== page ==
We propose a plasmonic nano-optical conveyor belt for peristaltic transport of nano-particles. Instead of illumination from the top, waveguide-coupled excitation is used for trapping particles with a higher degree of precision and flexibility. Graded nano-rods with individual dimensions coded to have resonance at specific wavelengths are incorporated along the waveguide in order to produce spatially addressable hot spots. Consequently, by switching the excitation wavelength sequentially, particles can be transported to adjacent optical traps along the waveguide. The feasibility of this design is analyzed using three-dimensional finite-difference time-domain and Maxwell stress tensor methods. Simulation results show that this system is capable of exciting addressable traps and moving particles in a peristaltic fashion with tens of nanometers resolution. It is the first, to the best of our knowledge, report about a nano-optical conveyor belt with waveguide-coupled excitation, which is very important for scalability and on-chip integration. The proposed approach offers a new design direction for integrated waveguide-based optical manipulation devices and its application in large scale lab-on-a-chip integration.


Optical Manipulation of Multiple Groups of Microobjects Using Robotic Tweezers

Haghighi, R.; Cheah, C.C.

Micromanipulation has received increasing attention from robotics researchers due to its wide applications in the manipulation of microobjects like biological cells and Bio-MEMS components. The demand for accurate and precise manipulation of microobjects opens up new challenges in automation of micromanipulation tasks. In this paper, we present a concurrent framework for optical manipulation of multiple groups of microobjects using robotic tweezers. The proposed framework is based on laser-stage coordination control and consists of two concurrent subschemes: 1) local coordination achieved by asynchronous manipulation of multiple groups of microobjects using laser beams and 2) global coordination achieved by manipulation of whole groups using a motorized stage. Unlike existing methods that are limited to the manipulation of a single microobject or a single group of microobjects, the proposed method considers concurrent laser-stage coordination of multiple groups of microobjects, which enhances the capability and flexibility in micromanipulation tasks. In addition, we introduce a unified social interaction function to achieve various cellular behaviors. A mathematical formulation is provided and stability analysis is presented. Using the proposed method, we are able to manipulate multiple groups of microobjects to construct time-varying microformations. Experimental results are presented to illustrate the performance of the proposed method.


Microtubule detyrosination guides chromosomes during mitosis

Marin Barisic, Ricardo Silva e Sousa, Suvranta K. Tripathy, Maria M. Magiera, Anatoly V. Zaytsev, Ana L. Pereira, Carsten Janke, Ekaterina L. Grishchuk, Helder Maiato

Before chromosomes segregate into daughter cells, they align at the mitotic spindle equator, a process known as chromosome congression. Centromere-associated protein E (CENP-E)/Kinesin-7 is a microtubule plus-end–directed kinetochore motor required for congression of pole-proximal chromosomes. Because the plus-ends of many astral microtubules in the spindle point to the cell cortex, it remains unknown how CENP-E guides pole-proximal chromosomes specifically toward the equator. We found that congression of pole-proximal chromosomes depended on specific posttranslational detyrosination of spindle microtubules that point to the equator. In vitro reconstitution experiments demonstrated that CENP-E–dependent transport was strongly enhanced on detyrosinated microtubules. Blocking tubulin tyrosination in cells caused ubiquitous detyrosination of spindle microtubules, and CENP-E transported chromosomes away from spindle poles in random directions. Thus, CENP-E–driven chromosome congression is guided by microtubule detyrosination.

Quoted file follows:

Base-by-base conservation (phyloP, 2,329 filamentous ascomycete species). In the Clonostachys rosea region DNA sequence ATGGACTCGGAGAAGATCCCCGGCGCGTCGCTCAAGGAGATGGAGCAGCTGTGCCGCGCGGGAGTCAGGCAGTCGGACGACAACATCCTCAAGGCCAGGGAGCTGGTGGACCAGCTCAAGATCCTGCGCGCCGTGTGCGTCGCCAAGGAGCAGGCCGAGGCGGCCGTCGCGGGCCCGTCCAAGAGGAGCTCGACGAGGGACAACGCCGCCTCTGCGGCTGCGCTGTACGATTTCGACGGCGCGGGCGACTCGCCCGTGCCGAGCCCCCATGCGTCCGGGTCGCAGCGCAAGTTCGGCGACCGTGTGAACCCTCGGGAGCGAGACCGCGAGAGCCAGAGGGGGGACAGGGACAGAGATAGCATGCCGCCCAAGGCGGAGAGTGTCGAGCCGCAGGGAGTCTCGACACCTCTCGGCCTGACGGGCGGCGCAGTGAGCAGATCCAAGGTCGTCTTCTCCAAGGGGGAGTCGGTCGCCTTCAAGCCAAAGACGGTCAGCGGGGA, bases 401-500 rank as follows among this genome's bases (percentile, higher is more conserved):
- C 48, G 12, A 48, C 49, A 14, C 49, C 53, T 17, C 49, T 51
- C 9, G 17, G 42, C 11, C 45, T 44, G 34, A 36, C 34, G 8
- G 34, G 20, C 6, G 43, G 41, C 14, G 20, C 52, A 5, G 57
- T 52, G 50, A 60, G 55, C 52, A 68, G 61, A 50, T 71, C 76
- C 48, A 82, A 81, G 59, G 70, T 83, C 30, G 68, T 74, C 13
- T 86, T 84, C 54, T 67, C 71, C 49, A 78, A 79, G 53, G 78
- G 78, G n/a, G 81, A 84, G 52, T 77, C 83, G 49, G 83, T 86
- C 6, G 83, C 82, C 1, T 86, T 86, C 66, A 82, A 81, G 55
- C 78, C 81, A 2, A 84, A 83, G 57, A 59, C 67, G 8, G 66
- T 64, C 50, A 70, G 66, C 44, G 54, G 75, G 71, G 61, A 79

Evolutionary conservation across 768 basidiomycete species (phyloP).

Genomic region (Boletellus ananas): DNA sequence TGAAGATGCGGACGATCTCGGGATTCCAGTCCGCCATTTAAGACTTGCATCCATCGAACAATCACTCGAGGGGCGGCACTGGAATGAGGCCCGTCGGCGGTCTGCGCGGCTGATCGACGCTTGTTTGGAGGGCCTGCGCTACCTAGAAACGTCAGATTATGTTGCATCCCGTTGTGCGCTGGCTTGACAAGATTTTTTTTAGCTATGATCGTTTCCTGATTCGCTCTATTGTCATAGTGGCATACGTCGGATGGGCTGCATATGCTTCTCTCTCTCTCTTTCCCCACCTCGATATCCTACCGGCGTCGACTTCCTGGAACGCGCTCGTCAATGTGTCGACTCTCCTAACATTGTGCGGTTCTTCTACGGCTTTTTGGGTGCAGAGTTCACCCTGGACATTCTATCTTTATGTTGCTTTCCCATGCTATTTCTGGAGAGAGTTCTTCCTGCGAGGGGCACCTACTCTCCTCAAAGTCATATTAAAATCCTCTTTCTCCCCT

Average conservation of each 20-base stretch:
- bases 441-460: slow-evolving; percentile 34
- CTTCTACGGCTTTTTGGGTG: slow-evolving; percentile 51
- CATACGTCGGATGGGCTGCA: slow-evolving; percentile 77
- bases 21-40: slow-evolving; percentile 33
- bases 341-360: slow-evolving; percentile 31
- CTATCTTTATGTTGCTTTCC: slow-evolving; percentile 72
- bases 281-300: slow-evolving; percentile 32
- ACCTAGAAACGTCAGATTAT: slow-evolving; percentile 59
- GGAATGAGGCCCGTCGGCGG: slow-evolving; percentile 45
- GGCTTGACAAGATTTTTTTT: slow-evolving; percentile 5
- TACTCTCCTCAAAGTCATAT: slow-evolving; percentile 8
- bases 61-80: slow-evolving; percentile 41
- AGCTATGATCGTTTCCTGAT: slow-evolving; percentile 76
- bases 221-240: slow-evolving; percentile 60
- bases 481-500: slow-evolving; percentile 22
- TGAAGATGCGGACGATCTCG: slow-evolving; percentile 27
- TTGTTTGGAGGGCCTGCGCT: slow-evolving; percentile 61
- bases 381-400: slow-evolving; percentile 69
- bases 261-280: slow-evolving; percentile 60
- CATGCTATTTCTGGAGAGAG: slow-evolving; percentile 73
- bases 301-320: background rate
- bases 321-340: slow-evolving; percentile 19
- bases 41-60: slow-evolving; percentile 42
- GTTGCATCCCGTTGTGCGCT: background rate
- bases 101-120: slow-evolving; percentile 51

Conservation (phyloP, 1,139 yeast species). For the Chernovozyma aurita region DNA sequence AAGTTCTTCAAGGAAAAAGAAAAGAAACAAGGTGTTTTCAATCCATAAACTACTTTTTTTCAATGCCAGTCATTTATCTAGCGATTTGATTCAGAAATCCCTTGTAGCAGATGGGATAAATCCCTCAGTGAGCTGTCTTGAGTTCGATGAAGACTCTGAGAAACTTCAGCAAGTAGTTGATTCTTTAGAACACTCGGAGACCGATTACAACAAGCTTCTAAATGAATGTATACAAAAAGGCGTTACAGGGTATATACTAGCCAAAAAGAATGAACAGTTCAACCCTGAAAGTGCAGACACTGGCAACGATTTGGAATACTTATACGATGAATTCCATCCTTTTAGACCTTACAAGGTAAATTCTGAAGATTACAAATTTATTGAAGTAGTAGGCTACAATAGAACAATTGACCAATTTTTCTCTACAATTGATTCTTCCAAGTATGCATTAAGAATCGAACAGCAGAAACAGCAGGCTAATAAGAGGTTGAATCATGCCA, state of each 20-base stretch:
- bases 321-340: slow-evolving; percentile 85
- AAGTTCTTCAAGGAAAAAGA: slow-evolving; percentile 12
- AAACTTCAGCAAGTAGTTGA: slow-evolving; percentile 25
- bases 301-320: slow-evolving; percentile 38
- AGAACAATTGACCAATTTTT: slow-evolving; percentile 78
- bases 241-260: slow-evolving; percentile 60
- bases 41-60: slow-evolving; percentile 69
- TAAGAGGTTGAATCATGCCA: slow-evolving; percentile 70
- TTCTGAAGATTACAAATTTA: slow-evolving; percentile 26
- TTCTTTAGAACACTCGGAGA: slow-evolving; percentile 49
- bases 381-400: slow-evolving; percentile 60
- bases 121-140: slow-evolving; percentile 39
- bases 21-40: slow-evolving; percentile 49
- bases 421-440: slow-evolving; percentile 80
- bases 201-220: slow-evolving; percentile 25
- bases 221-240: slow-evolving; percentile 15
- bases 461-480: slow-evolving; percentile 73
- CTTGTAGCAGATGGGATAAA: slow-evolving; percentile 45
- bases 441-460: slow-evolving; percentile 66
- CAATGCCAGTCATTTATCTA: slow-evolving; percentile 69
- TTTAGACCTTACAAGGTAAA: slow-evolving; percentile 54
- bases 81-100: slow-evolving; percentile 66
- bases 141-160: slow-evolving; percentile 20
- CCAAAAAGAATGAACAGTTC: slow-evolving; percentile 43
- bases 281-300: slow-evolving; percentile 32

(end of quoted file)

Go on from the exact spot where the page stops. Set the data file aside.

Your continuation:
Formation of single-mode laser in transverse plane of perovskite microwire via micromanipulation

Kaiyang Wang, Zhiyuan Gu, Shuai Liu, Jiankai Li, Shumin Xiao, and Qinghai Song
The synthesized perovskites are randomly distributed and their optical properties are fixed after synthesis. Here we demonstrate the tailoring of lasing properties of perovskite microwire via micromanipulation. One microwire has been lifted by a tungsten probe and repositioned on a nearby perovskite microplate with one end suspended in air. Consequently, the conventional Fabry–Perot lasers are completely suppressed and a single laser peak has been observed. The numerical calculations reveal that the single-mode laser is formed by the whispering-gallery mode in the transverse plane of microwire. Our research provides a simple way to tailor the properties of microwire postsynthesis.


Thursday, February 4, 2016

3D micromanipulation at low numerical aperture with a single light beam: the focused-Bessel trap

Yareni A. Ayala, Alejandro V. Arzola, and Karen Volke-Sepúlveda

Full-three-dimensional (3D) manipulation of individual glass beads with radii in the range of 2–8 μm is experimentally demonstrated by using a single Bessel light beam focused through a low-numerical-aperture lens (NA=0.40). Although we have a weight-assisted trap with the beam propagating upward, we obtain a stable equilibrium position well away from the walls of the sample cell, and we are able to move the particle across the entire cell in three dimensions. A theoretical analysis for the optical field and trapping forces along the lateral and axial directions is presented for the focused-Bessel trap. This trap offers advantages for 3D manipulation, such as an extended working distance, a large field of view, and reduced aberrations.


Transport of a spherical transparent nanoparticle by radiation forces in the field of a Gaussian laser beam

A. A. Afanas’ev, L. S. Gaida , D. V. Guzatov, D. V. Novitski, E. V. Matuk

The motion of a spherical transparent nanoparticle under the influence of radiation forces in the field of a Gaussian laser beam is investigated based on solution of Langevin equation. Expressions governing transverse and longitudinal velocities of the nanoparticle under the action of gradient and scattering forces are derived and analyzed. The possibility of spatial separation of nanoparticles having different sizes and optical properties is discussed.